Hiding and taking cheap pot-shots are the only options however; Ripley can also use her engineering know-how to make the environment work for her and against her foes. Rewire boxes allow Ripley to reallocate power to or from chosen utilities, such as alarm systems, public announcement systems, air purifiers, and door access switches, which can be used to clear a path by drawing enemies to certain areas, conceal Ripley's movement, or grant access to previously inaccessible rooms. She can also gain entry to restricted areas by hacking their terminals, or build tools to break into them by force. But before Ripley can build any tool or weapon, she must first find its blueprint, and in the case of consumable items like medkits, smoke bombs and the like, Ripley must also find and collect enough materials to craft them. This means that players must not only concern themselves with Ripley's survival but also search for required blueprints and materials whenever it is safe to do so. Thankfully, the location of blueprints as well as materials appear to randomize location as the story progresses, so as long as players make the effort to search when they can, they are eventually bound to come across all the important blueprints without having to backtrack to earlier levels (which would make very little sense in the context of the story).

That said, things quickly get turned upside-down once the Alien begins making regular appearances. Unlike the humans and humanoids that Ripley will encounter in the game, the Xenomorph cannot be killed or outrun, so the player's only hope of survival against the Alien is concealment. Ironically however, it turns out that the best way to hide from the Alien is often right under its nose (while taking cover under or behind something of course, like a table or large computer console). While doing so is risky, Ripley has far more mobility and can easily access to her diversionary bag of tricks in the open, all while keeping a constant eye on the Alien’s position. In a tight spot, players can also hide in one of Sevastopol Station's numerous lockers or storage containers to wait the Alien out, but the chance of the Alien failing to uncover them is a 60/40 proposition at best, so it’s often wiser to just keep moving. And while Ripley can also use ventilation systems to avoid enemies and find alternative routes to her objective, the Alien has its own network of vents that it can use, meaning it can show up at any time, almost anywhere.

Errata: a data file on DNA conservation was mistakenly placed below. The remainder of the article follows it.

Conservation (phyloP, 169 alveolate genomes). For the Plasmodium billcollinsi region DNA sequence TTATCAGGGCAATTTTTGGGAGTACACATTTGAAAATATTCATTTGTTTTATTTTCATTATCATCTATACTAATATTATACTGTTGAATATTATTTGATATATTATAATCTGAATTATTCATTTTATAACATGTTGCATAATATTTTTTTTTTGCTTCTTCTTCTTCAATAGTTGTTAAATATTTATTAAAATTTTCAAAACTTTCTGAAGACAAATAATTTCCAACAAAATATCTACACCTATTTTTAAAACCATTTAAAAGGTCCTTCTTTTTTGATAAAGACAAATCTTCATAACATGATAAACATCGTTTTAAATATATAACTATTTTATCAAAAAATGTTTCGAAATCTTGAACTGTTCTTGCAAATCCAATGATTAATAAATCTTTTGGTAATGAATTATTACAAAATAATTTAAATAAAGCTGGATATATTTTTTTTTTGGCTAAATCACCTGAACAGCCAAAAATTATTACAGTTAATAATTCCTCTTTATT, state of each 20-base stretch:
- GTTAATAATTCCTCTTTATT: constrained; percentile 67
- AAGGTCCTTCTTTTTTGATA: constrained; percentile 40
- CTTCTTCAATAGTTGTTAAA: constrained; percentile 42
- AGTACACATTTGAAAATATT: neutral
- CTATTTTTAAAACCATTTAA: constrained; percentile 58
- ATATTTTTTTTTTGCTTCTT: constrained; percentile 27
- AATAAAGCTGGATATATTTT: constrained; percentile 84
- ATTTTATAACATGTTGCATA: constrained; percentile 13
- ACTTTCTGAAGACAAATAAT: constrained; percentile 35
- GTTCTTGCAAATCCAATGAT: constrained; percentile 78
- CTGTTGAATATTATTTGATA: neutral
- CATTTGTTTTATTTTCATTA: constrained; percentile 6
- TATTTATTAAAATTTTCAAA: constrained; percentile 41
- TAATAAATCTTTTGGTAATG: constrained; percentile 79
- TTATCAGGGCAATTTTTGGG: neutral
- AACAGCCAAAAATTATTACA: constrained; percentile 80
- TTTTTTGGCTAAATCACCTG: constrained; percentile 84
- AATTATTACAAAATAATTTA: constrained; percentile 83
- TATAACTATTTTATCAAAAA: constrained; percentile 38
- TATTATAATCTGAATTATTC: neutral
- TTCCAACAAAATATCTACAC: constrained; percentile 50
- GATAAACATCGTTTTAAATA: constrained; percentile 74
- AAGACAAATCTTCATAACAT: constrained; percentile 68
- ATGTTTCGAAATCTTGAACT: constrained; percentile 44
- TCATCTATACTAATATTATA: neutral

But while Alien: Isolation is clearly a good game that all but nails the necessary tone and atmosphere, there are many problems that prevent it from being a great game. Surprisingly, one of the most frustrating ones is an unfortunate side effect of Creative Assembly's retro-inspired art design, which admirably attempts to replicate and re-envision the look of the 1971 film to a detrimental fault. While the franchise’s signature motion tracker, in-game maps, rewire boxes and several other devices capture the aesthetics of Alien to a T, the information they convey is often obtuse and hard to understand, and it becomes very easy for players to get lost, not only in some of the similar-looking environments but also on the map itself, which is often adorned with symbols that players need to decipher more than once on a legend before they can actually tell what they are looking at. Similarly, Rewire boxes do not show the player's position on their map interface, so using them effectively often requires players to jump back out of the Rewire UI, check the in-game map to find themselves, then re-interface with the Rewire box to figure out where they are in relation to the systems they want to affect, which costs players valuable time (during which the Alien may be hunting them).